June started with Peebs having a mild heat stress colic.  Fun times!!  He also got to see the vet the week after that when his sheath swelled up.  Some happy drugs and a sheath cleaning later he was all fine. We had a couple lack luster lessons and another crappy clinic. But he redeemed himself with an awesome first field ride of the season.

In July Peebs kept proving he is the best pony and we went to our second show!  Day one ended with us earning two fourths, a sixth, and a seventh.  Day two saw improvements with a third and two fourths.  Peebs then got a break while my parents were visiting and I went to Vancouver, BC.

August was full of heat and meeting new people.  The temps were in the 90-100s and Peebs was fired up.  He started getting trainer riders, which helped immensely!  Peeb's breeder found me on Facebook and shared his background and baby pictures with me. I learned he is a QH/Morgan cross, not an appendix QH like I thought.  I also had a quick trip down to San Diego and got to meet L from Viva Carlos.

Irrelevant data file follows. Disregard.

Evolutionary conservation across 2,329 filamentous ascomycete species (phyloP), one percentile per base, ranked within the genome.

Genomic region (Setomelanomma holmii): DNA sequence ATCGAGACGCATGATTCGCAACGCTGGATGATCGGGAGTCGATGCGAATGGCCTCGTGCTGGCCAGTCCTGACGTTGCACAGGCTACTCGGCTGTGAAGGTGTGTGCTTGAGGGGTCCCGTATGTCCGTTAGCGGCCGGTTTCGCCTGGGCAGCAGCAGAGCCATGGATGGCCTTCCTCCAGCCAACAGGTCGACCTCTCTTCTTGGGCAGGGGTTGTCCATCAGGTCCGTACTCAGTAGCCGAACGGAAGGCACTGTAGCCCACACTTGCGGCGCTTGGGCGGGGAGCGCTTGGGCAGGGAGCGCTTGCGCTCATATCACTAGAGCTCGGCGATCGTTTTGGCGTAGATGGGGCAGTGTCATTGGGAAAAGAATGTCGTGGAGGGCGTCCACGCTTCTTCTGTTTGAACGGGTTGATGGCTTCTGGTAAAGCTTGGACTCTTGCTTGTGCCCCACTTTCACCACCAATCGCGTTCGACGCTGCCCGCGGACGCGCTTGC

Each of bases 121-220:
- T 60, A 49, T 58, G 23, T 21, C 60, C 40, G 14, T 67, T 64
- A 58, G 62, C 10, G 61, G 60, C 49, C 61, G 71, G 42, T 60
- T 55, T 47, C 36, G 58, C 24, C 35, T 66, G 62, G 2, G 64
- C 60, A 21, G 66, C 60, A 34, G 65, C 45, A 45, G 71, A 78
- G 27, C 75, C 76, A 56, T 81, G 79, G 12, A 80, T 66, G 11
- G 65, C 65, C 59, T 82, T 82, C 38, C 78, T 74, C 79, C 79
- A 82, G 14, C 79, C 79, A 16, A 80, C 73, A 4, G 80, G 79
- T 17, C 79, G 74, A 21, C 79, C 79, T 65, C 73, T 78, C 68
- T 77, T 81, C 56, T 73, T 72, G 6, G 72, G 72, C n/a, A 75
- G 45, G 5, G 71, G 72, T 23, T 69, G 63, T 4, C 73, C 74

September started off pretty badly, my BO had to put down her 27yr old mare and there was quite the barn drama about it.  The person who had the biggest issue with it has left the barn which has made life so much better. But my saddle came in and both Peebs and I fell in love with a gorgeous 3yr stallion.

October saw the return to riding inside and the end of show season. We also spent the last part of the month and a good part of November dealing with Peeb's poop issue.  While it's not fully gone away, and some days he has more liquid farts than others, he's happy and healthy otherwise so I've learned to live with it.  I am going to try one last digestive supplement after the holidays, but I'm not holding out hope.